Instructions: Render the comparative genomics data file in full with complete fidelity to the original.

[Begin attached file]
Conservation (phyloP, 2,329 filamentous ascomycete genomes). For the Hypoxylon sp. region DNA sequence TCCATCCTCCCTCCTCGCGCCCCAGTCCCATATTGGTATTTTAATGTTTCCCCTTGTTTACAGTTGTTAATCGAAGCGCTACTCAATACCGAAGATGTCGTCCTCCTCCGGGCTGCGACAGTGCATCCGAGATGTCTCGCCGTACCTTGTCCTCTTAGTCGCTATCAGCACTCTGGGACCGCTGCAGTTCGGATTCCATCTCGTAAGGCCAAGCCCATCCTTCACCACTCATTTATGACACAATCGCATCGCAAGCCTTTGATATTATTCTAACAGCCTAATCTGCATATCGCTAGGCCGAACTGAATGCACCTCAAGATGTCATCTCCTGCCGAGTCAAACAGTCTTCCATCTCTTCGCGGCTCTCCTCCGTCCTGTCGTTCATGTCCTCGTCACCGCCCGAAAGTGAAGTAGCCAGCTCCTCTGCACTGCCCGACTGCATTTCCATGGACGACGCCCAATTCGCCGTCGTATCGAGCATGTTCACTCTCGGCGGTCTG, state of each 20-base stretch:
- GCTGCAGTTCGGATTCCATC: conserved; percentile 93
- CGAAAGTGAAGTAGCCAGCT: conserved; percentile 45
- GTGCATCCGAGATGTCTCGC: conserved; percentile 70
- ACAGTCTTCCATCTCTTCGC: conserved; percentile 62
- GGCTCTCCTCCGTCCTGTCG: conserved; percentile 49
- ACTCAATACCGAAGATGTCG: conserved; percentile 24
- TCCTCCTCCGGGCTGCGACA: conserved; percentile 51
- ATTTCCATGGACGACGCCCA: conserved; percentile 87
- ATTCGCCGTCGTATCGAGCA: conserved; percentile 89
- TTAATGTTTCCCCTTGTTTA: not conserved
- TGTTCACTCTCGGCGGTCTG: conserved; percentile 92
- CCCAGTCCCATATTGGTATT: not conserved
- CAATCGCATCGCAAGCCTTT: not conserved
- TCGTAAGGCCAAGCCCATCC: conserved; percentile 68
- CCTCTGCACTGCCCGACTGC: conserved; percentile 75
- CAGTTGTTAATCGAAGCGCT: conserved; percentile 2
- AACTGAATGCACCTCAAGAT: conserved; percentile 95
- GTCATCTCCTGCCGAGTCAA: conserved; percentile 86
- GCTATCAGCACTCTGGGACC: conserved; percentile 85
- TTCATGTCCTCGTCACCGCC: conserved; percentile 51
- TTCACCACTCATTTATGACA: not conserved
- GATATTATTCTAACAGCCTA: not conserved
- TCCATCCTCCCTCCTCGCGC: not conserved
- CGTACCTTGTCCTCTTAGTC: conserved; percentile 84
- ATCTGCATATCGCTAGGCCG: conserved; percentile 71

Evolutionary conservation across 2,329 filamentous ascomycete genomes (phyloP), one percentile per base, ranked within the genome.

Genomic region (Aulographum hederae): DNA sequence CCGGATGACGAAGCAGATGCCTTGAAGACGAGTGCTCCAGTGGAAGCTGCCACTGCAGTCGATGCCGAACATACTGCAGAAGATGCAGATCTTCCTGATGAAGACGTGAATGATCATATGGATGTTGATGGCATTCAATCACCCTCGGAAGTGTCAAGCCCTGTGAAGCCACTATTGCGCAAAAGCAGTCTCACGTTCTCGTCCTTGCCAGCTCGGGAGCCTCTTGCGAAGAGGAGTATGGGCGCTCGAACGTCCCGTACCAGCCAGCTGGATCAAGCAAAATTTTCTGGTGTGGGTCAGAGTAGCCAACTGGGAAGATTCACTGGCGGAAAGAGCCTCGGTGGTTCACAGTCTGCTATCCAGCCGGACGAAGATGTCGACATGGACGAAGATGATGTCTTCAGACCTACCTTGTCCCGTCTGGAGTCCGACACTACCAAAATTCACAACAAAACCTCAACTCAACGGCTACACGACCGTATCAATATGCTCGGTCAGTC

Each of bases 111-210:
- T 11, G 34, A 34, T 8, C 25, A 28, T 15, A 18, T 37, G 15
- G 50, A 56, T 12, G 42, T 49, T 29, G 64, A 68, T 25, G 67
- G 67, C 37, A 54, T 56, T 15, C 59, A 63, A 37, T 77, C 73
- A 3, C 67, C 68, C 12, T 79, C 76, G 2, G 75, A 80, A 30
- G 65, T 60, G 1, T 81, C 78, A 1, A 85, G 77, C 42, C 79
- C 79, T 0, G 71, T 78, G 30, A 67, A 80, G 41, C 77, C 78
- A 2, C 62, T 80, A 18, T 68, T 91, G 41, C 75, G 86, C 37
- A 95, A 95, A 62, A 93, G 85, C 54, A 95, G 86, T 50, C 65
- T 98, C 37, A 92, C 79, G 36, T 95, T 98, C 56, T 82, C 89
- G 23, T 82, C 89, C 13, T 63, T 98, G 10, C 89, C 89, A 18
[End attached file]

Conservation (phyloP, 2,329 filamentous ascomycete genomes). For the Hypoxylon sp. region DNA sequence TCCATCCTCCCTCCTCGCGCCCCAGTCCCATATTGGTATTTTAATGTTTCCCCTTGTTTACAGTTGTTAATCGAAGCGCTACTCAATACCGAAGATGTCGTCCTCCTCCGGGCTGCGACAGTGCATCCGAGATGTCTCGCCGTACCTTGTCCTCTTAGTCGCTATCAGCACTCTGGGACCGCTGCAGTTCGGATTCCATCTCGTAAGGCCAAGCCCATCCTTCACCACTCATTTATGACACAATCGCATCGCAAGCCTTTGATATTATTCTAACAGCCTAATCTGCATATCGCTAGGCCGAACTGAATGCACCTCAAGATGTCATCTCCTGCCGAGTCAAACAGTCTTCCATCTCTTCGCGGCTCTCCTCCGTCCTGTCGTTCATGTCCTCGTCACCGCCCGAAAGTGAAGTAGCCAGCTCCTCTGCACTGCCCGACTGCATTTCCATGGACGACGCCCAATTCGCCGTCGTATCGAGCATGTTCACTCTCGGCGGTCTG, state of each 20-base stretch:
- GCTGCAGTTCGGATTCCATC: conserved; percentile 93
- CGAAAGTGAAGTAGCCAGCT: conserved; percentile 45
- GTGCATCCGAGATGTCTCGC: conserved; percentile 70
- ACAGTCTTCCATCTCTTCGC: conserved; percentile 62
- GGCTCTCCTCCGTCCTGTCG: conserved; percentile 49
- ACTCAATACCGAAGATGTCG: conserved; percentile 24
- TCCTCCTCCGGGCTGCGACA: conserved; percentile 51
- ATTTCCATGGACGACGCCCA: conserved; percentile 87
- ATTCGCCGTCGTATCGAGCA: conserved; percentile 89
- TTAATGTTTCCCCTTGTTTA: not conserved
- TGTTCACTCTCGGCGGTCTG: conserved; percentile 92
- CCCAGTCCCATATTGGTATT: not conserved
- CAATCGCATCGCAAGCCTTT: not conserved
- TCGTAAGGCCAAGCCCATCC: conserved; percentile 68
- CCTCTGCACTGCCCGACTGC: conserved; percentile 75
- CAGTTGTTAATCGAAGCGCT: conserved; percentile 2
- AACTGAATGCACCTCAAGAT: conserved; percentile 95
- GTCATCTCCTGCCGAGTCAA: conserved; percentile 86
- GCTATCAGCACTCTGGGACC: conserved; percentile 85
- TTCATGTCCTCGTCACCGCC: conserved; percentile 51
- TTCACCACTCATTTATGACA: not conserved
- GATATTATTCTAACAGCCTA: not conserved
- TCCATCCTCCCTCCTCGCGC: not conserved
- CGTACCTTGTCCTCTTAGTC: conserved; percentile 84
- ATCTGCATATCGCTAGGCCG: conserved; percentile 71

Evolutionary conservation across 2,329 filamentous ascomycete genomes (phyloP), one percentile per base, ranked within the genome.

Genomic region (Aulographum hederae): DNA sequence CCGGATGACGAAGCAGATGCCTTGAAGACGAGTGCTCCAGTGGAAGCTGCCACTGCAGTCGATGCCGAACATACTGCAGAAGATGCAGATCTTCCTGATGAAGACGTGAATGATCATATGGATGTTGATGGCATTCAATCACCCTCGGAAGTGTCAAGCCCTGTGAAGCCACTATTGCGCAAAAGCAGTCTCACGTTCTCGTCCTTGCCAGCTCGGGAGCCTCTTGCGAAGAGGAGTATGGGCGCTCGAACGTCCCGTACCAGCCAGCTGGATCAAGCAAAATTTTCTGGTGTGGGTCAGAGTAGCCAACTGGGAAGATTCACTGGCGGAAAGAGCCTCGGTGGTTCACAGTCTGCTATCCAGCCGGACGAAGATGTCGACATGGACGAAGATGATGTCTTCAGACCTACCTTGTCCCGTCTGGAGTCCGACACTACCAAAATTCACAACAAAACCTCAACTCAACGGCTACACGACCGTATCAATATGCTCGGTCAGTC

Each of bases 111-210:
- T 11, G 34, A 34, T 8, C 25, A 28, T 15, A 18, T 37, G 15
- G 50, A 56, T 12, G 42, T 49, T 29, G 64, A 68, T 25, G 67
- G 67, C 37, A 54, T 56, T 15, C 59, A 63, A 37, T 77, C 73
- A 3, C 67, C 68, C 12, T 79, C 76, G 2, G 75, A 80, A 30
- G 65, T 60, G 1, T 81, C 78, A 1, A 85, G 77, C 42, C 79
- C 79, T 0, G 71, T 78, G 30, A 67, A 80, G 41, C 77, C 78
- A 2, C 62, T 80, A 18, T 68, T 91, G 41, C 75, G 86, C 37
- A 95, A 95, A 62, A 93, G 85, C 54, A 95, G 86, T 50, C 65
- T 98, C 37, A 92, C 79, G 36, T 95, T 98, C 56, T 82, C 89
- G 23, T 82, C 89, C 13, T 63, T 98, G 10, C 89, C 89, A 18